Mental Health among Children in Severe Food Shortage Situations
A paper on the 'Mental Health and Psychosocial Well-Being among Children in Severe Food Shortage Situations' has been prepared in a WHO inter-departmental collaboration.
Food shortage contributing to malnutrition and micronutrient deficiency can inhibit intellectual and physical development. In addition, during food crisis, caregivers may be unable to provide psychosocial stimulation for their children due to their own physical or mental ill health.
Psychosocial stimulation refers to the extent that the environment provides physical stimulation through sensory input (e.g., visual, auditory, tactile), as well as emotional stimulation provided through an affectionate caregiver-child bond. Children under two years are particularly vulnerable to nutritional and psychosocial deficits. Nutritional deficiencies and lack of stimulation creates a vicious cycle where a malnourished child becomes less demanding and invites less interaction. Improving both nutritional status and stimulation has an added impact on a child's development and combined nutrition/stimulation interventions should be used.
In terms of micronutrients, both iron and iodine are essential for cognitive development. It is critical to prevent deficiency of either during pregnancy and the first two years of life especially.
Prevention strategies outlined in the paper include:
- Information on appropriate feeding practices and psychosocial stimulation to key groups, including donors and humanitarian aid workers.
- Psychosocial support and education to caregivers, with extra support to caregivers with mental or physical health problems. Improving maternal mental health may be one of the most important interventions for a mother and child in situations of severe food shortage.
- Protection and support of breastfeeding, for its nutritional, anti-infective and motherchild bonding properties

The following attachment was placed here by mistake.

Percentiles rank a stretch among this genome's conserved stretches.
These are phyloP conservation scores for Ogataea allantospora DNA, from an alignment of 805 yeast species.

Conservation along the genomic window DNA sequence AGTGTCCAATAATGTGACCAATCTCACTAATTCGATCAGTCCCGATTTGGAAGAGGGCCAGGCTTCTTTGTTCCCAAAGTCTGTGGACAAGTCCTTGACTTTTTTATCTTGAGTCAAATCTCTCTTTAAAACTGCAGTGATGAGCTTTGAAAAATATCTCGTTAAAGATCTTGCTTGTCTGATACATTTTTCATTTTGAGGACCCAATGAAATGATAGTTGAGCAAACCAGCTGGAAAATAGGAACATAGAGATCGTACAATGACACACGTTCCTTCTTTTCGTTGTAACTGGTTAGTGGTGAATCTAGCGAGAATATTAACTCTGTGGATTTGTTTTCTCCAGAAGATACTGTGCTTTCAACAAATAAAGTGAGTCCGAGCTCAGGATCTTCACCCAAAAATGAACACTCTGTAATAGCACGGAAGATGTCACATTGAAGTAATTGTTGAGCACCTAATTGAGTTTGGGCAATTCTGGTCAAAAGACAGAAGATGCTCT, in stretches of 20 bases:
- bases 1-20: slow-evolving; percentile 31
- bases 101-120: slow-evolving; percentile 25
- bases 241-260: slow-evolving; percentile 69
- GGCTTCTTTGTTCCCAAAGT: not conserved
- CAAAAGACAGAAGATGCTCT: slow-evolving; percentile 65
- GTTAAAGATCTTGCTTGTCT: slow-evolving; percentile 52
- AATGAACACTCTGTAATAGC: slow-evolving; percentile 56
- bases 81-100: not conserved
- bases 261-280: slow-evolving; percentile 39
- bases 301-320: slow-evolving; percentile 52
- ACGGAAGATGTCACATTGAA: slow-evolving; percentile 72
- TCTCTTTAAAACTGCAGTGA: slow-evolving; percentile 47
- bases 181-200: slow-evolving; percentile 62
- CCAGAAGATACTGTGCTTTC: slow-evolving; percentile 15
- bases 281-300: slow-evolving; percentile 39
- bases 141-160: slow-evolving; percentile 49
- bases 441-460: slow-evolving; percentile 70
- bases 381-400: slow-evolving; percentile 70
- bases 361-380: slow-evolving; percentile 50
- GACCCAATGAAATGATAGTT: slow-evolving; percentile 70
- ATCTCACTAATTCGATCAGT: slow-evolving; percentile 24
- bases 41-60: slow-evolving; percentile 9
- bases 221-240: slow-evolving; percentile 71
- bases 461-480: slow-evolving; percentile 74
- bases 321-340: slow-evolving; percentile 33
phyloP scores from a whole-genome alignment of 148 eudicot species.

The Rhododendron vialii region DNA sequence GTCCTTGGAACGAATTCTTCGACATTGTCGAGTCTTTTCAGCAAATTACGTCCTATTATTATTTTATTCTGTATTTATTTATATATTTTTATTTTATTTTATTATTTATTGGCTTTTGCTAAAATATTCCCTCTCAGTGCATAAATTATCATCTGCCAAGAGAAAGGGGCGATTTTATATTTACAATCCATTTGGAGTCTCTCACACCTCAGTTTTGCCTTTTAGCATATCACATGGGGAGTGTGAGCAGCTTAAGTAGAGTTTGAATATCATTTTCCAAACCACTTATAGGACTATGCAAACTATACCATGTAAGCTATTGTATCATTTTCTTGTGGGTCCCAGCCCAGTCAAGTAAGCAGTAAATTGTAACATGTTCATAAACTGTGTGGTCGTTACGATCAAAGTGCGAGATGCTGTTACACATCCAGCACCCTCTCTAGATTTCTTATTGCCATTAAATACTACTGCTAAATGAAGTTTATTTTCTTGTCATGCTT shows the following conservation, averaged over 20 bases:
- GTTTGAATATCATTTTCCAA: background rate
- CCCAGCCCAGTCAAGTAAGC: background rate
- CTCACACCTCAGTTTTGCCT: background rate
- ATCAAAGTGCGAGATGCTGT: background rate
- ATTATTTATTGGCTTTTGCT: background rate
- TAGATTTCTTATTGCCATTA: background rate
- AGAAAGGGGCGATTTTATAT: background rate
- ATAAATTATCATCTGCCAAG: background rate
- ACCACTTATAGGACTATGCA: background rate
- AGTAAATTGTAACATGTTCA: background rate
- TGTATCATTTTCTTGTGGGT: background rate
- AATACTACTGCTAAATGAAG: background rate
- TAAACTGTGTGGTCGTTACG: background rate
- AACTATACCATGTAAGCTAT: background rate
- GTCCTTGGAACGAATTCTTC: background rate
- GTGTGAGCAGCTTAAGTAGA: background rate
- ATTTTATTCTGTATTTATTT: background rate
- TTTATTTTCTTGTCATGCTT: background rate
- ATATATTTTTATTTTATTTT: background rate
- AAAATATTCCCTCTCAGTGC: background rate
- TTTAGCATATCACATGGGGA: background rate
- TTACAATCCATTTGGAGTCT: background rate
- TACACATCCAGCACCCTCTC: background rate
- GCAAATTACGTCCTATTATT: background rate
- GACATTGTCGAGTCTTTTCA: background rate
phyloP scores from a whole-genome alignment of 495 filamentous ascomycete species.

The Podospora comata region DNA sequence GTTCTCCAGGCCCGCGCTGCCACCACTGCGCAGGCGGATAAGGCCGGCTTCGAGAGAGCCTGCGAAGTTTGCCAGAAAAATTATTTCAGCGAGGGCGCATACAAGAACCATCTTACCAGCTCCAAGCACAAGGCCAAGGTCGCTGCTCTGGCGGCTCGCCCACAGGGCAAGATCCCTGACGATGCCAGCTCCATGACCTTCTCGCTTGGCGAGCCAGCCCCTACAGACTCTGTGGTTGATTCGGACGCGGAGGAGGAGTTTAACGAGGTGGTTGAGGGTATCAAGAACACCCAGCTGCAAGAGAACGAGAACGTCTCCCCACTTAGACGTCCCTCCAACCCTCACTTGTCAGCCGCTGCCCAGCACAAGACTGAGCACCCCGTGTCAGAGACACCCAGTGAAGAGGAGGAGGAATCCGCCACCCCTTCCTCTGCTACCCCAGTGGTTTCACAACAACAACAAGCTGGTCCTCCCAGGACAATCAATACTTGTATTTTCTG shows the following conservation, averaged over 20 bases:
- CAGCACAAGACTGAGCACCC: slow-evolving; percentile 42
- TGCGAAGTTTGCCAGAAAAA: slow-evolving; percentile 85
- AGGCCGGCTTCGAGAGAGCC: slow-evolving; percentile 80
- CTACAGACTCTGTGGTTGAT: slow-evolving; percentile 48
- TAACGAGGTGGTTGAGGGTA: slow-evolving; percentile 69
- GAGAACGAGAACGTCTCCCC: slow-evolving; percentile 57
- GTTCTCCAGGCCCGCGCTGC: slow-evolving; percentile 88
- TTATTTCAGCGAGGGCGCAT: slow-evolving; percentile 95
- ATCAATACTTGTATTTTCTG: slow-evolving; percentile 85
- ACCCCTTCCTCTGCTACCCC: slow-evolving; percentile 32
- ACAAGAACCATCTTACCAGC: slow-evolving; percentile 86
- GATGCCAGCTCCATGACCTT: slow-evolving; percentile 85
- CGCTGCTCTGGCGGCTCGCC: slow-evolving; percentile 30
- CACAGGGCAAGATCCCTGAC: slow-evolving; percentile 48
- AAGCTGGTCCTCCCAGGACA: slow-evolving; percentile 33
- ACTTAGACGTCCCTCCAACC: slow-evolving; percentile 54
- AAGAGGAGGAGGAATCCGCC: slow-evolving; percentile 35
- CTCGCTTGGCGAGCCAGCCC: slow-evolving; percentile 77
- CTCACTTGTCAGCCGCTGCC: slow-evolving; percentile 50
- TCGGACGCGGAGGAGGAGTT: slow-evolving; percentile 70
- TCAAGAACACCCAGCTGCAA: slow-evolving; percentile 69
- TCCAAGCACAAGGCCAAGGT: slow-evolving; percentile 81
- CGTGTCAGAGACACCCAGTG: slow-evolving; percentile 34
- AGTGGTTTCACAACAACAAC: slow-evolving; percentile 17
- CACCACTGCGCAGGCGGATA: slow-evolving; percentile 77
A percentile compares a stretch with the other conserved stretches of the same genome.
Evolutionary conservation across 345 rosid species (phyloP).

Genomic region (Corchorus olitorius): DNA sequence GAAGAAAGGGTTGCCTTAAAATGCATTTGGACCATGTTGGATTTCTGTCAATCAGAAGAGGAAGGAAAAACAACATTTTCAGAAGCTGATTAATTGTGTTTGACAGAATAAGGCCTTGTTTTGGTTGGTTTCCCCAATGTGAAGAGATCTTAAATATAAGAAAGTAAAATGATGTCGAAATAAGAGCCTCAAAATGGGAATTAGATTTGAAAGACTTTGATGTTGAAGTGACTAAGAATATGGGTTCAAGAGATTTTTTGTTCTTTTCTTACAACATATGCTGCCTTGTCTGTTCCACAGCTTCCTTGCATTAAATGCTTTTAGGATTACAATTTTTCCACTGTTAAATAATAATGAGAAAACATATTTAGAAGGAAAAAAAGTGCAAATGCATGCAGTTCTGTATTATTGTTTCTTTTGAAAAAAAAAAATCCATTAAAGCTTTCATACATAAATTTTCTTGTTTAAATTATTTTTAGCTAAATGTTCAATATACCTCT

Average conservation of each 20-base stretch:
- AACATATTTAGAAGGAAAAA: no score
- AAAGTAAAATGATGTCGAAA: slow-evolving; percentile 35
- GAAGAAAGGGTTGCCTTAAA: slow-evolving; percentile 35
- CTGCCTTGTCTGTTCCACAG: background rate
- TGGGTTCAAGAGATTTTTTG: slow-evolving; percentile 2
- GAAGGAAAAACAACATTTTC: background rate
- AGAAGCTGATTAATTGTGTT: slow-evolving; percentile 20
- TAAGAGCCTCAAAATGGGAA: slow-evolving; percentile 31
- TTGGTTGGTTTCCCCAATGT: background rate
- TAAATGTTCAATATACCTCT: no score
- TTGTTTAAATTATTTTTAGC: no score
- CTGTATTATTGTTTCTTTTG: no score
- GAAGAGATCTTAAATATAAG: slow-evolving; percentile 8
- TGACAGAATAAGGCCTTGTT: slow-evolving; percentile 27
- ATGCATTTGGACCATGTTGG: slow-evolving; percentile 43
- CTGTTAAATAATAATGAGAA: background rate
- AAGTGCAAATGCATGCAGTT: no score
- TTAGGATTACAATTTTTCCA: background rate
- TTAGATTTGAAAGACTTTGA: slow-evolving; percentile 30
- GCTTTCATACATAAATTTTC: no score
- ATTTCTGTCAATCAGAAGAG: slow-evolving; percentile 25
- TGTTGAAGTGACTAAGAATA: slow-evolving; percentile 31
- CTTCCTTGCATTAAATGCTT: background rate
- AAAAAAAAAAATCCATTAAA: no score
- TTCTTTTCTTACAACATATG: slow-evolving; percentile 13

- Ensure all households have adequate quantity and quality of food.
Wherever possible, community or home-based selective feeding programmes with a psychosocial stimulation component should be used to treat malnutrition.
Where centre or health facility based treatment is needed, psychosocial elements should be in-corporated that include:
- Educating caregivers and healthcare providers about the negative consequences of sensory deprivation in a culturally sensitive matter, e.g. practice ofwrapping or tying undernourished children.
- Encouraging the caregiver to be present in the feeding centre and to actively be involved in the feeding and care of the child.
- Encouraging informal child-based play groups and creating a stimulating environment for children.
Guidance on psychosocial stimulation, with examples to improve child-caregiver interaction in programming, are included in the paper, and key resources are listed to support the psychosocial component of inpatient and community based care.
For further information, contact Dr Jodi Morris, email: firstname.lastname@example.org or Dr Mark van Ommeren, Mental Health: Evidence and Research Team,email: email@example.com
The paper is available online at: www.who.int/mental_health/mental_health_food_shortage_children2.pdf
Taken from Field Exchange Issue 31, September 2007